As the June 8 deadline for comments regarding a potential sleep apnea regulation approaches, many truck drivers have already weighed in on the subject.
As of Thursday, April 28, more than 250 comments had been submitted to the Regulations.Gov website.
The Federal Motor Carrier Safety Administration and Federal Railroad Administration published an advance notice of proposed rulemaking on March 10 that requested data and information regarding the prevalence of moderate-to-severe obstructive sleep apnea among individuals occupying safety sensitive positions in highway and rail transportation and on its potential consequences for the safety of rail and highway transportation. The agencies also requested information on potential costs and benefits from regulatory actions that address the safety risks associated with motor carrier and rail transportation workers in safety sensitive positions who have obstructive sleep apnea.
Many of the comments have questioned the need for required sleep apnea testing and suggested a regulation would be nothing more than a money grab for the sleep industry:
- “Seems to me, you already have your answer. According to research on sleep apnea published by FMCSA and authored by Dr. Allan Pack of the University of Pennsylvania, ‘there is no statistical evidence in these data to suggest that the presence of sleep apnea significantly increases the likelihood or the risk of motor vehicle crashes.’”
- “I think before you can start making required regulations, more testing, facts and proof need to be reviewed. Not only when I took my sleep study test was I only 26 years old, but I had zero traces of any sleep disorder! The out-of-pocket cost for this sleep study is in the hundreds of dollars range! Most of the CDL holders are middle-class citizens, just trying to keep (our) heads above water. Adding a couple of hundred dollars’ medical expense, which in my case and I’m sure in a lot of other drivers’ cases, is wasted money. Find a more sure way to determine sleeping disorders without spending thousands of dollars. Otherwise keep your hand out of my pocket and let me do my job!”
- “Our drivers are currently experiencing an issue when they go to renew their DOT medical cards that the clinics listed in the national registry are stating that their BMI (body mass index) shows they need to go for a sleep apnea evaluation. This cost is currently not covered under the medical plans by most carriers. Several of the drivers have gone, and the cost is high. Some of the doctors have ask(ed) why they are there as they are not a sleep apnea candidate. For years, this has never been an issue. Why now? What we hear from the driver pool, it’s just another money maker for everyone except the drivers.”
- “There has to be an affordable option for drivers to get tested who do not have decent insurance. The criteria for assessing drivers who may have sleep apnea cannot rely on BMI and snoring alone.”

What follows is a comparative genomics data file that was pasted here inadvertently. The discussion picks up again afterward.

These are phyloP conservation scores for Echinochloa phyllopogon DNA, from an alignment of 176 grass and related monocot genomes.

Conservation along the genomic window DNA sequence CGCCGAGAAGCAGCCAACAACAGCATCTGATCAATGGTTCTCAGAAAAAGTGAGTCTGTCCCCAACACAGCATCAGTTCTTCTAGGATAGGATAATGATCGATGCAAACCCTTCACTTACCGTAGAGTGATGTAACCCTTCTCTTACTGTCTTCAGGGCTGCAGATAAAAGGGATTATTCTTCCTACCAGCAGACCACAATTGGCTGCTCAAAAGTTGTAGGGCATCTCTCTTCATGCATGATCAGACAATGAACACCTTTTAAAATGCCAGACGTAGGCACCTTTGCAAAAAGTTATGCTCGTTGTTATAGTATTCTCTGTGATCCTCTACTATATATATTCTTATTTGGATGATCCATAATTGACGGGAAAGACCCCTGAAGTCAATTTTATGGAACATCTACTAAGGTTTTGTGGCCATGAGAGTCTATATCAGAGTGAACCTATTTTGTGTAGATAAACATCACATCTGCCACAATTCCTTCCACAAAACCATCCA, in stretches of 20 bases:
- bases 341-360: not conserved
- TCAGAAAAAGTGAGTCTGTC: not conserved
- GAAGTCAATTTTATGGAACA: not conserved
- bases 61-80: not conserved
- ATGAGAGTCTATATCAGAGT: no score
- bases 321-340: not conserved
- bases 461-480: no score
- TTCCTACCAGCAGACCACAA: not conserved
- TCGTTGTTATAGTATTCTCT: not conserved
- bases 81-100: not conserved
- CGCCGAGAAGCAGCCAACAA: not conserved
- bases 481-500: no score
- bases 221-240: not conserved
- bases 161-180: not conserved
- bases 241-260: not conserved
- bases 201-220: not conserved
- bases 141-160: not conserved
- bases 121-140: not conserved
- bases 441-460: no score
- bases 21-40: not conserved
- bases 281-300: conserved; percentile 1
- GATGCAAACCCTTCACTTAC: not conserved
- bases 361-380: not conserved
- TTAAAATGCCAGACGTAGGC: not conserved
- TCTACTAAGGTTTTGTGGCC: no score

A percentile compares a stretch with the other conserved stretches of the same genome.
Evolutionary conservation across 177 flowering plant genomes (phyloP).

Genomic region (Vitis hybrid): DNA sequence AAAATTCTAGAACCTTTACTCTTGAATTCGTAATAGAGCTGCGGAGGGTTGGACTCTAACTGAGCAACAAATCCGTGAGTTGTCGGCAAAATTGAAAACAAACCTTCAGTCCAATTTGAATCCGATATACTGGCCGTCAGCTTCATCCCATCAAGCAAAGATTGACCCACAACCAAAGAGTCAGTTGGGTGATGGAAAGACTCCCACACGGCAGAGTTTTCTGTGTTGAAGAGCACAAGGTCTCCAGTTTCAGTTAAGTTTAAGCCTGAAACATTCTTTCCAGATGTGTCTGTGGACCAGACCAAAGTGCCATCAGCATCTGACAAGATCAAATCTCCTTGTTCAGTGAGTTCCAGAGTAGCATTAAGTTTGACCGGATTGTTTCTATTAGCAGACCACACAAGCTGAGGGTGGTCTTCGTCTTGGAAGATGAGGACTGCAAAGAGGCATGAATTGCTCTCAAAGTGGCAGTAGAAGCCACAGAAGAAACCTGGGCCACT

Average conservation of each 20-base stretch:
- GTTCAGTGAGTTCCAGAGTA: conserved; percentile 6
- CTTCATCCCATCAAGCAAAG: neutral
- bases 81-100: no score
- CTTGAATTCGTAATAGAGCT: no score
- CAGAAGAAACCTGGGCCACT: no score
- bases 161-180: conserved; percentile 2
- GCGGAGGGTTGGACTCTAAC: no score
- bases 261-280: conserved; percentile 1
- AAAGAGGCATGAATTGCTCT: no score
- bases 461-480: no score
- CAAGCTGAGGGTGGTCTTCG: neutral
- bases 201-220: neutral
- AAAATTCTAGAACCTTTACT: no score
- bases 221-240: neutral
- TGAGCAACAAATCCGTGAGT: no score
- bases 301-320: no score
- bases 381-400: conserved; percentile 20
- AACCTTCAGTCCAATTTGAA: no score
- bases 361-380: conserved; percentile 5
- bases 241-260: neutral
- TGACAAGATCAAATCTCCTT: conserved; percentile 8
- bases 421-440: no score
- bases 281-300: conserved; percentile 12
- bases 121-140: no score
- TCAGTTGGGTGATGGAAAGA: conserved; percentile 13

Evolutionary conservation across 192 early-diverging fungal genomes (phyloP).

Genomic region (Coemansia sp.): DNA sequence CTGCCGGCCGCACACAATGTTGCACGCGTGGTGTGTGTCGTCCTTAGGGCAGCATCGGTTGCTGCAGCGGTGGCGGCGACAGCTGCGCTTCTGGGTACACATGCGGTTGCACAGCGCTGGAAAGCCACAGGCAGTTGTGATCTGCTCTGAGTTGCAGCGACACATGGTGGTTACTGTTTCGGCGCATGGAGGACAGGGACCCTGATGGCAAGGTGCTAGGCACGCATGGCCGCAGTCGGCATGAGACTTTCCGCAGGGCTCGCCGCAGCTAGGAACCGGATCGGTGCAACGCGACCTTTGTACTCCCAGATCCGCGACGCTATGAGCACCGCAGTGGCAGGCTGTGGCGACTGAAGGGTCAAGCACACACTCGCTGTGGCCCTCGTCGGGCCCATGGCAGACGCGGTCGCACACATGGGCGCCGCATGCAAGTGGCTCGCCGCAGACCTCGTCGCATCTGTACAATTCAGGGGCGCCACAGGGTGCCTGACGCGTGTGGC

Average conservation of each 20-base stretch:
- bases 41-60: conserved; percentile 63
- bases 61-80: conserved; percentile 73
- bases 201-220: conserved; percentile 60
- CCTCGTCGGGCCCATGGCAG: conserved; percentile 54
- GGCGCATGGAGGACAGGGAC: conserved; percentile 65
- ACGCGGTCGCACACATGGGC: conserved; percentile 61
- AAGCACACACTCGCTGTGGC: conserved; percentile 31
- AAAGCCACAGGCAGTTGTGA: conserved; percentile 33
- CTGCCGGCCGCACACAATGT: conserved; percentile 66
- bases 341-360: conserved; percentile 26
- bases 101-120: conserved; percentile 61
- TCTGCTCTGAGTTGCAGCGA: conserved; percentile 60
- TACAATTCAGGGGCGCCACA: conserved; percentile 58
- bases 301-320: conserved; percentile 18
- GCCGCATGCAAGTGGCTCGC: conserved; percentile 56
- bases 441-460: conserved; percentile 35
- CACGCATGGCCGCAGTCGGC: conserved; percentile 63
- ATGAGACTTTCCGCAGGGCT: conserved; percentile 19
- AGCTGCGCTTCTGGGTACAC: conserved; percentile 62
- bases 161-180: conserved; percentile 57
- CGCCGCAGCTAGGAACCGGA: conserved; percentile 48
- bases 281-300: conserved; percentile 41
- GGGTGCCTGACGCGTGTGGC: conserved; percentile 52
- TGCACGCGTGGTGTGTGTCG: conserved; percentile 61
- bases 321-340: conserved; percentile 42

- “I have seen many instances of drivers being forced to get sleep studies simply because the provider profits from it and not because the driver had any symptoms.”
- “There are other treatment methods for sleep apnea than CPAP machines, such as oral appliances, which have a better rate of usage as they are less bulky and do not have a microchip usage tracking component. This data reporting should not be part of any treatment. It’s a correctable medical condition, same as corrective eyeglasses, which is listed on my license but does not contain a data reporting chip. Not wearing my glasses is just as much of a safety issue. The medical sleep apnea treatment industry is seeing this possible regulation as a windfall of profits; the drivers and rail workers on the other hand are seeing this as a financial testing burden. These expensive tests should be determined by a regular personal physician, not a medical examiner who only sees a patient once. Any physician recommending these sleep study tests should have no financial gain (or) link with sleep labs or CPAP manufacturers.”
Several people claiming to be medical professionals have also weighed in on the issue:
- “I am a family physician … and have been doing DOT physicals for 25 years. Prior to instituting new rules regarding sleep apnea, it would be prudent to study existing drivers with sleep apnea to determine if there is any increased risk in accidents.”
- “Sleep apnea is a serious and often undiagnosed condition. In my experience, this is a safety sensitive issue. If not addressed … this condition will spiral out of control.”
People from both sides of the argument still have time to provide comments.
Written comments regarding possible sleep apnea requirements can be submitted at Regulations.Gov or by mailing Docket Services, U.S. Department of Transportation, West Building Ground Floor, Room W12-140, 1200 New Jersey Ave. SE, Washington, D.C. 20590-0001. You are asked to identify whether you are in the transportation industry or medical profession, but you can choose to remain anonymous.
There are also three listening sessions planned that people who wish to comment can attend. The three sessions will be May 12 in Washington, D.C., May 17 in Chicago, and May 25 in Los Angeles.
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